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EDITORIAL: The benefits of living in our patch

Is the end in sight? Maybe, maybe not just yet!

That seems to be a general message sifting through our communities as the State Government takes a tentative first step in easing COVID-19 restrictions.

The move forward, as minimal as it might seem to many, comes as welcome relief for a society that amid the fear and threat of the virus, has, as one person put it, ‘simply had enough’.

The truth is we have a fair way to go to declare victory over this pandemic, but some of this week’s changes promise to reinvigorate important elements of regional life missing during the lockdown.

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Importantly, in our part of the world at least, we have renewed opportunity to soak up some of the features and freedoms we might have historically taken for granted.

As long as we continue to observe social-distancing and hygiene rules we can again, at last, enjoy our great outdoors.

We can go fishing again. And even for people who haven’t been fishing for years or since they were children, this activity, with all the tangled lines, smelly worms and a frustratingly lack of fish on the bite, suddenly seems like a great idea.

Boating, hiking, visiting the Grampians or Mt Arapiles and other parkland or simply going for a drive – we can do this in the confines of a day’s outing without needing to stay overnight and break any rules – because it is available on our own doorstep.

Added to this is the relief in sight for mums, dads and carers who, in trying to keep children occupied and studying, have desperately looked for a return of classroom learning.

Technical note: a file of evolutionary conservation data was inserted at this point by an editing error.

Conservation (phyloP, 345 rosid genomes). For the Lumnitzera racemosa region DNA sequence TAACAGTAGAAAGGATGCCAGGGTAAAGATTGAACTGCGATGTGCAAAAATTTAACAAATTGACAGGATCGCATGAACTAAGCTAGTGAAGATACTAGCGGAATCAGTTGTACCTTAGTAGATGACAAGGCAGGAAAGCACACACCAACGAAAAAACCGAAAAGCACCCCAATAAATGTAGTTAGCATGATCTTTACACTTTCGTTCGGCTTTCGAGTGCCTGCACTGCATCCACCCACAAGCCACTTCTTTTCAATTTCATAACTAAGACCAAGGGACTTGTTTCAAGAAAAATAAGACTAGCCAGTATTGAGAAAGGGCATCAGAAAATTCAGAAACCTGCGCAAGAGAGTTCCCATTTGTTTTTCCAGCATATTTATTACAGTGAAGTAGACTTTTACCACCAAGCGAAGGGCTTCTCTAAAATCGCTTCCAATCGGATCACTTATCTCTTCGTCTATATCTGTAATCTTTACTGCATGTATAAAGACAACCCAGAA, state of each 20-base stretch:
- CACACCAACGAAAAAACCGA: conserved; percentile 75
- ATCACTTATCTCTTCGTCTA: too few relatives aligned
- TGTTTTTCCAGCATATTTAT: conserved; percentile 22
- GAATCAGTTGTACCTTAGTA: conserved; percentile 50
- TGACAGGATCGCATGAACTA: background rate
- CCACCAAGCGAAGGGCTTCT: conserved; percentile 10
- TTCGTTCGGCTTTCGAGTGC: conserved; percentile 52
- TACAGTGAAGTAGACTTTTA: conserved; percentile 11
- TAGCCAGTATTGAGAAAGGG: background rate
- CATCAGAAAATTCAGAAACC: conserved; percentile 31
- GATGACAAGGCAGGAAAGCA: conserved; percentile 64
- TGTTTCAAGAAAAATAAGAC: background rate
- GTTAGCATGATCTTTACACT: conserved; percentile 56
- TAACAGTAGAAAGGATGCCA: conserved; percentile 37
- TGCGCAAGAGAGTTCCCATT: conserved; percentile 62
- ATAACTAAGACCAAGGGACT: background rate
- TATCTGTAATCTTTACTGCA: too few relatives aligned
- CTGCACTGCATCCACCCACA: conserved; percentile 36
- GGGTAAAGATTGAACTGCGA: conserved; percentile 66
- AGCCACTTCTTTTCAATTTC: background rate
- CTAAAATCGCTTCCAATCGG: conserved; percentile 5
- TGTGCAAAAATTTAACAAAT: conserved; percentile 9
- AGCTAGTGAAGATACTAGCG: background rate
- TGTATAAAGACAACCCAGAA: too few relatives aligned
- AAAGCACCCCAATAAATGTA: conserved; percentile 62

In this time of crisis, it is important to celebrate little victories while at the same time acknowledge that we must continue to be patient, consider the bigger picture and act responsibly.

Have we had it tough? You bet we have and the wounds to society will remain open and in need of constant treatment deep into the foreseeable future.

But in living in the Wimmera, southern Mallee, Grampians and other regional areas, we have obvious advantages and opportunities.

We can groan, go crook about the lack of all sorts of services and perceived regular neglect by our leaders in Spring Street. 

But the reality is we live in a great part of the country.

When we feel like the world is closing in on us, which has regularly happened to many of late, and perhaps feel a need to thumb our nose at restrictions, consider for a moment the experience of others around the globe.

The virus has killed tens of thousands of people and as a result crippled once-vibrant communities. 

These are communities that would now envy our position.

Horsham mayor Mark Radford put much of this into perspective in revealing circumstances surrounding extended family living in France.

He said family members, for many months, had been allowed to leave their house for only one hour a day. 

When they went anywhere they were subsequently checked regularly for details about where they lived and the time they left their house.

We have only briefly tasted this type of environment and want to avoid going anywhere near it again.

Let’s enjoy our renewed freedoms over this ‘bug’, albeit as gradual as they are, but let’s continue to tread carefully.


LETTER: It’s ‘Jeparadise’

The entire May 13, 2020 edition of The Weekly Advertiser is available online. READ IT HERE!